Thursday, 23 July 2020 20:05


Photo Credit:GCIS.

Minister in the Presidency for Women, Youth and Persons with disabilities, Maite Nkoana-Mashabane, said the department has forged partnerships that will see it rolling out free sanitary products to vulnerable women and girls in poor communities.

The Minister said this when she outlined the Ministry’s budget priorities for the year ahead in a virtual mini-plenary of the National Assembly on Wednesday.

She said this amid concerns over the lack of access to menstrual health and hygiene products by indigent women and girls, products such as sanitary towels, water and soap, during the COVID-19 pandemic.

“On our part, the Department of Women, Youth and Persons with Disabilities has contributed to the COVID-19 response plan with a particular focus on mitigating the negative impact of the pandemic on women, youth and persons with disabilities.

“The Department has also partnered with the Department of Social Development, United Nations Population Fund (UNFPA) and WaterAid to ensure Menstrual Hygiene Management is accessible to vulnerable women and girls.

While the United Nations Population Fund is an agency that promotes the rights of women and girls in areas of reproductive health and gender equality, WaterAid is an international NGO that works in the area of water, sanitation and hygiene.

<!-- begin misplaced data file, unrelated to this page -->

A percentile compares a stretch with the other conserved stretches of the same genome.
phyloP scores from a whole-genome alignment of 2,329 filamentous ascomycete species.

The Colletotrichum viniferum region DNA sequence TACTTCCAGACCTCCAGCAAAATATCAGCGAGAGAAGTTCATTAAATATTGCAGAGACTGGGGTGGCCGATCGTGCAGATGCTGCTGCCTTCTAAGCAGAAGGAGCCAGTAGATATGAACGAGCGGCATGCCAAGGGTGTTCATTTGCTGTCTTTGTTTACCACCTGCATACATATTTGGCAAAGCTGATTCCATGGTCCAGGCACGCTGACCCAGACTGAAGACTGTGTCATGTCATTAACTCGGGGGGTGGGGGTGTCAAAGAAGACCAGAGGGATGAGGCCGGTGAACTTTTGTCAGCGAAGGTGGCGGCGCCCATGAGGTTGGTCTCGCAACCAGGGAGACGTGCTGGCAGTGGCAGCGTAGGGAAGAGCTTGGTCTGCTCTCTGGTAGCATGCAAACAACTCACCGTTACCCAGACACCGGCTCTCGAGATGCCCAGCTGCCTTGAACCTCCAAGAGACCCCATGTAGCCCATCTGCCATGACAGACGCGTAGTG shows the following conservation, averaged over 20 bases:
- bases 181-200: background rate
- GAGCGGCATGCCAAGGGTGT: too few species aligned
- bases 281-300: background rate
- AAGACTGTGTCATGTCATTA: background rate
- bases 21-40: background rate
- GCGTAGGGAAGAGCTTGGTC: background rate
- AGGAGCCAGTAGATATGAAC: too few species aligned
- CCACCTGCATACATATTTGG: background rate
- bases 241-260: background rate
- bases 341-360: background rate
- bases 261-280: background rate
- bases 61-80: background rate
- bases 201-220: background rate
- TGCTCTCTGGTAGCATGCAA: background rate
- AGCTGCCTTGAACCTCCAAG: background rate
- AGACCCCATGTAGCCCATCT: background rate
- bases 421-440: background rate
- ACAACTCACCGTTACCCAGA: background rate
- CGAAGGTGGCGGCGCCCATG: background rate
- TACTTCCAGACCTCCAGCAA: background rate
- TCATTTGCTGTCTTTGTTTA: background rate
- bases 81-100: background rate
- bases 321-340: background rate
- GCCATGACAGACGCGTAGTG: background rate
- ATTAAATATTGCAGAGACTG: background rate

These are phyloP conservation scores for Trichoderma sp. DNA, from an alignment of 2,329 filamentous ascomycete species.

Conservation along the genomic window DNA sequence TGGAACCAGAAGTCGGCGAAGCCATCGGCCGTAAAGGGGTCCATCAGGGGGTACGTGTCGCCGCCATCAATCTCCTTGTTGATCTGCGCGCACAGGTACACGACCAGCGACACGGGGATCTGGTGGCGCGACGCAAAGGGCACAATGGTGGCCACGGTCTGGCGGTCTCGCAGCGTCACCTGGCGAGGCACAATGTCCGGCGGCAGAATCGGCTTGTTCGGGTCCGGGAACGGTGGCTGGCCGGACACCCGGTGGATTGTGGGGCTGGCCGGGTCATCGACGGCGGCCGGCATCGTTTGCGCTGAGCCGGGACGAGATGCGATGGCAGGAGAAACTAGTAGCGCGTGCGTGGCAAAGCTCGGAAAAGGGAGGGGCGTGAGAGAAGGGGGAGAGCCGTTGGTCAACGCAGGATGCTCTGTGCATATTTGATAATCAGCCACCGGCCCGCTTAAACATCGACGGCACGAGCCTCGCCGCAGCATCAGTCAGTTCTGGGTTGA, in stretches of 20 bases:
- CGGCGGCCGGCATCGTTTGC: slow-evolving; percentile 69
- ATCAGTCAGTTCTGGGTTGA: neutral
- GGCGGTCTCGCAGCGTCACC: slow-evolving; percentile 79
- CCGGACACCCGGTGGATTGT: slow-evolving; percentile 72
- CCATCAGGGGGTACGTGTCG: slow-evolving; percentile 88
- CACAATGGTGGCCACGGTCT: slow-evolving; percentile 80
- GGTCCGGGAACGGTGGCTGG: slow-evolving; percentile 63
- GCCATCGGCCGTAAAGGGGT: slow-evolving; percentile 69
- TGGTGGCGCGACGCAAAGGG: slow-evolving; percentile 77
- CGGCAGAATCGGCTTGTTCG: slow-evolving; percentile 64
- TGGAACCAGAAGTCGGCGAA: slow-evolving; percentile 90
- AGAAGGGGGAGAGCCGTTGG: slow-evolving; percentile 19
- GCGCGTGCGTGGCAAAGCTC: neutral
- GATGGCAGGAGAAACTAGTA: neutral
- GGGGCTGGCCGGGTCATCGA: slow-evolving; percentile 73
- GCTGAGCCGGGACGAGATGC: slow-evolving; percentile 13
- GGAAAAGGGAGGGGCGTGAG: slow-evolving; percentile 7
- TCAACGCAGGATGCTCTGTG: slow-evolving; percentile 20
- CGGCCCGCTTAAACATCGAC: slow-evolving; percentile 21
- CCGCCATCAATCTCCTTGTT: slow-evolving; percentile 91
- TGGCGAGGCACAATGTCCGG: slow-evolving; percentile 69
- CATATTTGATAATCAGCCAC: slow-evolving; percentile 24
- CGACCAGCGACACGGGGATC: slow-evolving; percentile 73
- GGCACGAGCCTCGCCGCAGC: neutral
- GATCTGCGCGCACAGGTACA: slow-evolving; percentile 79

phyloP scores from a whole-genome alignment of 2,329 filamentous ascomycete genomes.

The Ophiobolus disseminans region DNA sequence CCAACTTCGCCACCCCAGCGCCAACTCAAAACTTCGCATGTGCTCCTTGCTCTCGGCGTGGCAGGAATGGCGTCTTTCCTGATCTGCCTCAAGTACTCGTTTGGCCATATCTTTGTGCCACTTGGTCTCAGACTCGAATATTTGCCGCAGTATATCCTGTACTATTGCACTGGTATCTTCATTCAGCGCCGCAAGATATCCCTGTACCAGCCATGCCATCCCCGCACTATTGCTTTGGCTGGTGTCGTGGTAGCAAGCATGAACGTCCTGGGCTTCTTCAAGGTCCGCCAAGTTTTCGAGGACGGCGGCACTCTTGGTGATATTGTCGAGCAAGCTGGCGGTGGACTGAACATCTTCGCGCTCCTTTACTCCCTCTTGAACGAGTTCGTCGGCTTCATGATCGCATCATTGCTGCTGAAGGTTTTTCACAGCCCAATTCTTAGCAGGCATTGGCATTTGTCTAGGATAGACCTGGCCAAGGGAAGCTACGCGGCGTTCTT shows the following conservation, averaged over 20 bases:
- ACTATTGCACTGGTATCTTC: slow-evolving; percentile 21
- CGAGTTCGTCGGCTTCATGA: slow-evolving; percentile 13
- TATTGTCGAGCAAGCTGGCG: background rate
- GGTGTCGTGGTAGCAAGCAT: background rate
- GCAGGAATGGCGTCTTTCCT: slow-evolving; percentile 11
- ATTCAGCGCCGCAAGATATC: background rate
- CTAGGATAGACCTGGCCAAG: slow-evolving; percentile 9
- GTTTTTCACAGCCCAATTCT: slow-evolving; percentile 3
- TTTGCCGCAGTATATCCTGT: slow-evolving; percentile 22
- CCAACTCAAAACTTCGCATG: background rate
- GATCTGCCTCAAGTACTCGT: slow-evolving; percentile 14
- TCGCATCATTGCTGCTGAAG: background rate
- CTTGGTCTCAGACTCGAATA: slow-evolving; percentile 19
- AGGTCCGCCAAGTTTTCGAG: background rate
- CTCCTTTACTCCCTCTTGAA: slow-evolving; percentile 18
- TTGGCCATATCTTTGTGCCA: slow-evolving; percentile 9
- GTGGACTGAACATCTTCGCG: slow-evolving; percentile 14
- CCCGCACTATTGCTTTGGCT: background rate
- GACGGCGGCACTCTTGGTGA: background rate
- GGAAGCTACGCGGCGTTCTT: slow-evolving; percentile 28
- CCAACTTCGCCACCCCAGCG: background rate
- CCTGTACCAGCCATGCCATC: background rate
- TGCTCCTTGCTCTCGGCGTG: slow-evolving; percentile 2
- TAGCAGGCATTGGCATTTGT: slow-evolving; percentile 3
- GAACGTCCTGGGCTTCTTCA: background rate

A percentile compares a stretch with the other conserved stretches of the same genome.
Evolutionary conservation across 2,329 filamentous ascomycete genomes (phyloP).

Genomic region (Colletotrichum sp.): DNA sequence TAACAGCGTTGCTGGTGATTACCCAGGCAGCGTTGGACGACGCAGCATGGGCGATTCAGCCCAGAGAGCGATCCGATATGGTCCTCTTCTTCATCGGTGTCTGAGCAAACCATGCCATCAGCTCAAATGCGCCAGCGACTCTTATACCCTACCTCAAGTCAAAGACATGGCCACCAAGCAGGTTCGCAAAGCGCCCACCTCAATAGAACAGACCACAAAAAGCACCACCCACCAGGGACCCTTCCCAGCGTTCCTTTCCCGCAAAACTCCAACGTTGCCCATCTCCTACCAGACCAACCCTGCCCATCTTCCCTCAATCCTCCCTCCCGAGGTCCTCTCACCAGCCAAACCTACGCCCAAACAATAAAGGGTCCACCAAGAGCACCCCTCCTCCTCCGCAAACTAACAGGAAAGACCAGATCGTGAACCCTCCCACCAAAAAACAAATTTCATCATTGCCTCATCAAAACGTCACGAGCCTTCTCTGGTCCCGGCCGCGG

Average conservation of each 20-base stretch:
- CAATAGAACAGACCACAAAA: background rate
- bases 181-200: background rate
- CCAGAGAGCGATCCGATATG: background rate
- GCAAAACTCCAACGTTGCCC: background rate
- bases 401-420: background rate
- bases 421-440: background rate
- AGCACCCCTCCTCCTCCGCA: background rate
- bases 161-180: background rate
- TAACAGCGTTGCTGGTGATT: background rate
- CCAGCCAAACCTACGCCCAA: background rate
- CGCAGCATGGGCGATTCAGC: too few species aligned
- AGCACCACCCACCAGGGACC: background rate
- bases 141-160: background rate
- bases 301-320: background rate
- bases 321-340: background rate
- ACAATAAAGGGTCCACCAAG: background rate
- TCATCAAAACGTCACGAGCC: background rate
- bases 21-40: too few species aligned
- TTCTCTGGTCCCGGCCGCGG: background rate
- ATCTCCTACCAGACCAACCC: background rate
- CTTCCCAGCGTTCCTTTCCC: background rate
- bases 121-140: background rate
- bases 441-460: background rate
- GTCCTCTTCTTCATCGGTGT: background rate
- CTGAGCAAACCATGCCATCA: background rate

“Furthermore, the Department has been participating actively in government structures to coordinate the response to COVID-19, including key workstreams and the [National Joint Operations]. This is to ensure that interventions are deliberately targeted at these sectors and that these sectors benefit from social and economic relief packages.

“Working with development partners, we will ensure that women in poor communities have access to free sanitary dignity products,” she said.

Nkoana-Mashabane also said that government has adopted progressive interventions to alleviate the worst social impacts of COVID-19.

This includes the establishment of homeless shelters; expansion of provision of psycho-social support services; measures to ensure support for gender-based violence victims, including declaration of GBV-related services as essential services and strengthening the capacity of the GBV Command Centre.

Nkoana-Mashabane said as efforts against gender-based violence are intensified, the fight against femicide is bigger than government.

“We need communities to join and help us eradicate this pandemic. We would like to call upon our communities to come together against this scourge and expose perpetrators and not turn a blind eye.

“As government, we will continue to improve our response to gender-based violence and femicide in the context of the District Development Model.

“We will ensure that perpetrators are brought to book whilst taking good care of the victims. We will engage all structures of society through on-going dialogues, education and healing sessions. We want to work with communities so that we can get to the root of this pandemic.”